Almost two-thirds of governors believe the role is unattractive to volunteers, with "high expectations" and a "lack of recognition" cited as the main reasons behind the turn off.
Three-quarters (74 per cent) of those surveyed by The Key, the online support service for school leaders, do not believe governors get adequate recognition from the government, with more than a third (37 per cent) saying their employer provides them with additional benefits as a governor.
Fergal Roche, chief executive of The Key, said the results of the survey of more than 1,000 governors revealed a “growing distance between government’s vision for a more robust, professional, up-to-date model for school governance and the reality of how governors are actually treated”.
The findings also suggest a deep-rooted concern about how school governors think their role is perceived, with 64 per cent saying it is unattractive to volunteers. A fifth of governors say they spend at least seven days a month on governing body duties.
“Governors’ responsibilities are increasing – they not only hire headteachers and assist with senior appointments, but also agree school strategy and are held to increasing account by Ofsted for pupils’ results. It may be a voluntary role but it is one which has enormous impact on the nation’s children and young people,” Mr Roche added.
The research comes just weeks after education secretary Michael Gove told governors to "toughen up", adding that being a governor was not "just a touchy-feely, sherry pouring, cake-slicing exercise in hugging each other and singing Kumbayah".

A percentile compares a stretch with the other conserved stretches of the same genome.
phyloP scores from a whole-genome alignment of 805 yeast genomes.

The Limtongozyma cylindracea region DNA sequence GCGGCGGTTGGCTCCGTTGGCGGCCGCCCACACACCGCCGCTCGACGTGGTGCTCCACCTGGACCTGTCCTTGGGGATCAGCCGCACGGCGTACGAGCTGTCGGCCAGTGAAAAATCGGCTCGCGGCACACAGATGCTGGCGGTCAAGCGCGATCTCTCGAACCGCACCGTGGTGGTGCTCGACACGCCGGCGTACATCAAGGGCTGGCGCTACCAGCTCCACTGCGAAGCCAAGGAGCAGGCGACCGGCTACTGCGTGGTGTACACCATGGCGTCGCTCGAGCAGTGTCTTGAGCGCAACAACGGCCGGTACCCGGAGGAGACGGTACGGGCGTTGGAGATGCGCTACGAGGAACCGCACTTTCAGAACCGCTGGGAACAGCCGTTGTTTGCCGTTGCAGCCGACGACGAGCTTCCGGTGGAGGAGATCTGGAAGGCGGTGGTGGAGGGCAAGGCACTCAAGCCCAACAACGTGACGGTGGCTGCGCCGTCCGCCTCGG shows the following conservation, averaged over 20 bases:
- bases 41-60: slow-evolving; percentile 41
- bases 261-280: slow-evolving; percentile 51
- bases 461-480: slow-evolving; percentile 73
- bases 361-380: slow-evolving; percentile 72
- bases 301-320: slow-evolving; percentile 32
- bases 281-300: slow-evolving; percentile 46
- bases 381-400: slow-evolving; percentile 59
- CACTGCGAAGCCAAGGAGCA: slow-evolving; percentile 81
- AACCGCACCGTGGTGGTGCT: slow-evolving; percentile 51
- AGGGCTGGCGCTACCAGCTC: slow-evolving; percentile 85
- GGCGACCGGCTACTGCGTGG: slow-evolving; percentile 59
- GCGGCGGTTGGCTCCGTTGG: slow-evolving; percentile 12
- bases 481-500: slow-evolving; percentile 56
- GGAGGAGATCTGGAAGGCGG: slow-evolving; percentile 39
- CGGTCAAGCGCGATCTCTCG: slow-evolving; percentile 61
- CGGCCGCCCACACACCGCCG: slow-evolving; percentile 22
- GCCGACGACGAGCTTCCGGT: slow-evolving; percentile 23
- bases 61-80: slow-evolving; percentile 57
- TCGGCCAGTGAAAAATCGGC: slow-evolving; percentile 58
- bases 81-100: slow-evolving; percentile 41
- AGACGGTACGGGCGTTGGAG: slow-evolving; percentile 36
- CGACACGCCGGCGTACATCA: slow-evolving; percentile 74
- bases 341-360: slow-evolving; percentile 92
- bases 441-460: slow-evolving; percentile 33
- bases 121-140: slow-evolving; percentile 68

Speaking at the launch of the Inspiring Governors' Alliance, aimed at recruiting more volunteers to take on the role, Mr Gove said being a governor was about "asking tough questions".
The Key's survey also revealed concerns among governors about government policy, with 60 per cent responding that they were dissatisfied with the government’s performance in education.
However Emma Knights, chief executive of the National Governors Association (NGA), painted a more optimistic view of school governance.
A survey of 7,500 governors published earlier this month, carried out by the NGA and the University of Bath, revealed that while 60 per cent of governors found the work challenging, 75 per cent said they enjoyed being a governor.
“Being a school governor is difficult, it’s a challenge, but it’s very rewarding and most governors say it’s enjoyable and that they would recommend it to other people,” Ms Knights said. “Volunteers are still coming forward.”
Earlier this month, a similar survey of headteachers produced by The Key showed that more than 80 per cent of heads believe staff morale has become worse since the coalition came to power in 2010.